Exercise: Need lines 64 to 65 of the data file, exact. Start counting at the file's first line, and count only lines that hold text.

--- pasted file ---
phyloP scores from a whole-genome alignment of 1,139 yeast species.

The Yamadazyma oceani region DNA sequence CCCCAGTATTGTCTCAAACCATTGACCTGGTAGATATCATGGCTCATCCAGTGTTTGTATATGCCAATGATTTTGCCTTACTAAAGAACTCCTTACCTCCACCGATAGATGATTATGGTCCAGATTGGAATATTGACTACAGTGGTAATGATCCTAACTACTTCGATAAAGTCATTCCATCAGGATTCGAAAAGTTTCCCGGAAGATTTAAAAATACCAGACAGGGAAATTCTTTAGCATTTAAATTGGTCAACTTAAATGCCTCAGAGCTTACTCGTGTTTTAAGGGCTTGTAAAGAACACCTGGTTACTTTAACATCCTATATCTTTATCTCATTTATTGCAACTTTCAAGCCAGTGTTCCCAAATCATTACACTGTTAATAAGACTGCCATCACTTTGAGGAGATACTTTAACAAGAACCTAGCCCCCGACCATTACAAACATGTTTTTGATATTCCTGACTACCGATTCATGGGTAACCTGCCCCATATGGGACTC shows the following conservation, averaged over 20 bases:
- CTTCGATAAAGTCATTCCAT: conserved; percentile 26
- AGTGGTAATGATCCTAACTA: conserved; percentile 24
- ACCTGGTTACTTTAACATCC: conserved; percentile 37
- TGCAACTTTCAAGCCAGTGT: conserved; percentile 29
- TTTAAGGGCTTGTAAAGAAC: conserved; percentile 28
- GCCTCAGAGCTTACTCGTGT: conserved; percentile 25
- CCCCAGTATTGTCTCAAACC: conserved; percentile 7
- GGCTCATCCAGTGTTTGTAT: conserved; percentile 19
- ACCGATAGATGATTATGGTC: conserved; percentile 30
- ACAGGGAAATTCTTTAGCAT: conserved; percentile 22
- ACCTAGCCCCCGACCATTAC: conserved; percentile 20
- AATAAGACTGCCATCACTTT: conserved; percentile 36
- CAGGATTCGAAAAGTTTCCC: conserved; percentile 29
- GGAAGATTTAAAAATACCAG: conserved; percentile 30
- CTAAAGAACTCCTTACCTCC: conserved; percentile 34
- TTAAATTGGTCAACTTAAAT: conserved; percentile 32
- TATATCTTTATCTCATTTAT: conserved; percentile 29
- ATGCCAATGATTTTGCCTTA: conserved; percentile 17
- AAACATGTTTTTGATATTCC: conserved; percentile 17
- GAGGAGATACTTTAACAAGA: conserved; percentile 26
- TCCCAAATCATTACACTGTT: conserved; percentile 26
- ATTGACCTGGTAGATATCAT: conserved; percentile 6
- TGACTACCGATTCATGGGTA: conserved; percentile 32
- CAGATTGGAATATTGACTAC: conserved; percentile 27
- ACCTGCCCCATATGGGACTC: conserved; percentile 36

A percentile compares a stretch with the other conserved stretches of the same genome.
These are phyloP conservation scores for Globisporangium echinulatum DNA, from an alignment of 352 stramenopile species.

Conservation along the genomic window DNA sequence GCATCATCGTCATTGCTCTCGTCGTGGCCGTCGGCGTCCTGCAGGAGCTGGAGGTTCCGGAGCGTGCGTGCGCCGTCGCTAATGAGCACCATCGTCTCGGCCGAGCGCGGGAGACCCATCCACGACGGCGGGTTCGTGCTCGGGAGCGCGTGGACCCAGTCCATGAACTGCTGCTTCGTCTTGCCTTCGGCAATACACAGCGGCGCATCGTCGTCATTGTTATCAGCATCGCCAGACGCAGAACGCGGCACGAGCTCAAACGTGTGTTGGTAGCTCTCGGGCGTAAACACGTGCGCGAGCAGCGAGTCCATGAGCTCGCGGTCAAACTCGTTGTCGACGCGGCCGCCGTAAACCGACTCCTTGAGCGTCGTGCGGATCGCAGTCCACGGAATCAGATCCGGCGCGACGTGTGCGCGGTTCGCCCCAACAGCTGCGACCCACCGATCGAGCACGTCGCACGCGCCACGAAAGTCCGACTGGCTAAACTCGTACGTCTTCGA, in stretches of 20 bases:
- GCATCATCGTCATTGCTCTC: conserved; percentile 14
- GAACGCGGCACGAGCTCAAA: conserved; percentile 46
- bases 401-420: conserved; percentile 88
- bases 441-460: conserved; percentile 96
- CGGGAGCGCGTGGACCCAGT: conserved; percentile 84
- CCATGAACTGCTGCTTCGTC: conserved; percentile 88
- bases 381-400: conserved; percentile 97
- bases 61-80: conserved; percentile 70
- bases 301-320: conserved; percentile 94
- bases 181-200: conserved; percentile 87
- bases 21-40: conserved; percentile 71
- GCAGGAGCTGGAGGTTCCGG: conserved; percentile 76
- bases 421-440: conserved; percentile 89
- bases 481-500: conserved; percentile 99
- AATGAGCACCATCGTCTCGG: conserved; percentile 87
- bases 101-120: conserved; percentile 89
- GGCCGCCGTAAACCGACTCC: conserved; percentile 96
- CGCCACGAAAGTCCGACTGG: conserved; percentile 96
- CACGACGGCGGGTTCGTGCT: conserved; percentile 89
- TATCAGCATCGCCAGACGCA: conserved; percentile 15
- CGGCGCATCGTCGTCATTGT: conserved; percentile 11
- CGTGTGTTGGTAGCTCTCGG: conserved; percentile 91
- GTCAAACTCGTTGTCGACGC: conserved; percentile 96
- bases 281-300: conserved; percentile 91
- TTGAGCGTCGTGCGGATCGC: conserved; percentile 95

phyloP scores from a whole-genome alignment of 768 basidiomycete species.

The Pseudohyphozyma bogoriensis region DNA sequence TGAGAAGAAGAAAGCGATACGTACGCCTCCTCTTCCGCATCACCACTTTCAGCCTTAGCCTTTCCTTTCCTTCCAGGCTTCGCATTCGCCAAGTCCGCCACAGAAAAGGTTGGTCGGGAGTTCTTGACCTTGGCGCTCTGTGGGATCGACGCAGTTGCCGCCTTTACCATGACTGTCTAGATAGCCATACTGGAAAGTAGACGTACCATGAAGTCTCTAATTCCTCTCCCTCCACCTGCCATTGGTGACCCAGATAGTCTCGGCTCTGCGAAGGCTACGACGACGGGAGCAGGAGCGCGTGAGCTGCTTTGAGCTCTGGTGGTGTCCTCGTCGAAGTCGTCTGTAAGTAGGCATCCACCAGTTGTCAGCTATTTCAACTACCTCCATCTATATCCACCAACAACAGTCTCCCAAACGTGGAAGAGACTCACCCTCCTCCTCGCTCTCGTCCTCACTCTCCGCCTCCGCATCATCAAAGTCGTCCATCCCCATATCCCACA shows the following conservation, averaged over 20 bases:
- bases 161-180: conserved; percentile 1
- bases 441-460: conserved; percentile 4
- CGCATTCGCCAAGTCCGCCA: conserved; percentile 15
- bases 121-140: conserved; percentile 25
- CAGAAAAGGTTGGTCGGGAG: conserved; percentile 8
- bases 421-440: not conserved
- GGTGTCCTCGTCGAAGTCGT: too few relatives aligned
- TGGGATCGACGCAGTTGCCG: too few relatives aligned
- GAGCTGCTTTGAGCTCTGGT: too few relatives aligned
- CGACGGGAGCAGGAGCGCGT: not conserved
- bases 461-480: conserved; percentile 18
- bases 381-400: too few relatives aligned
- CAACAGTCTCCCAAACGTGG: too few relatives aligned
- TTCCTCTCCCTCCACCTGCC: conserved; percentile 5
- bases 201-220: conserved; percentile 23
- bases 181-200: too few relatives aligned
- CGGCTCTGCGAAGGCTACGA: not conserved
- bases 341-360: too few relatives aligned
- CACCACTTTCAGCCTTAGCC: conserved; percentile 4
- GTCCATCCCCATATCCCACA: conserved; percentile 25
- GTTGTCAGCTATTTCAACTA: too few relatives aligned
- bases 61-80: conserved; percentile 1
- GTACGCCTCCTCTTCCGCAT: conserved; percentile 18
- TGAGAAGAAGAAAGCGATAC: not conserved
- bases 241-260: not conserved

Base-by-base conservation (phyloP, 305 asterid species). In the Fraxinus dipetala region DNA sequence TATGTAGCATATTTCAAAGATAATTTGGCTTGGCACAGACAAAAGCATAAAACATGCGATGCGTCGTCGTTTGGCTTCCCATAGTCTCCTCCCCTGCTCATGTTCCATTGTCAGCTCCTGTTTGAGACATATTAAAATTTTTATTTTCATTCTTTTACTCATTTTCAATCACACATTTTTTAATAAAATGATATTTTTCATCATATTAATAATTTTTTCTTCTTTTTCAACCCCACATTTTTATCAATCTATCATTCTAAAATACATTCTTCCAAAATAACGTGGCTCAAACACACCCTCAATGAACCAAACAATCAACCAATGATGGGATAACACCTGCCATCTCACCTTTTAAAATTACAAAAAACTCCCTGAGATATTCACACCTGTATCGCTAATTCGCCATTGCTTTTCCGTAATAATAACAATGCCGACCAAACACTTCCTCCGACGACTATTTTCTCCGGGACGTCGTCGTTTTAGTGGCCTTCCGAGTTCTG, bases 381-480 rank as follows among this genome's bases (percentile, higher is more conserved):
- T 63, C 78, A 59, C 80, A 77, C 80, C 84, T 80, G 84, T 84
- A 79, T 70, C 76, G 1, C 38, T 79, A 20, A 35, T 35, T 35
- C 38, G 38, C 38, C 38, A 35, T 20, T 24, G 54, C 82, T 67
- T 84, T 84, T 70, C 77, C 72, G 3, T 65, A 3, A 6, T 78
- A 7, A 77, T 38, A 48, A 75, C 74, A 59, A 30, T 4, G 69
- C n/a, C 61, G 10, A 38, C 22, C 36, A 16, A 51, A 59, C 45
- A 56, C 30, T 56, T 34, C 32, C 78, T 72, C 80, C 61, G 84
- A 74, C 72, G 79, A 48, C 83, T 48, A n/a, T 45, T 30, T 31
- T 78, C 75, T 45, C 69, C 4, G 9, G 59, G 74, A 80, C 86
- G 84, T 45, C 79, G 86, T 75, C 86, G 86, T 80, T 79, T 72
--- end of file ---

- GGTGTCCTCGTCGAAGTCGT: too few relatives aligned
- TGGGATCGACGCAGTTGCCG: too few relatives aligned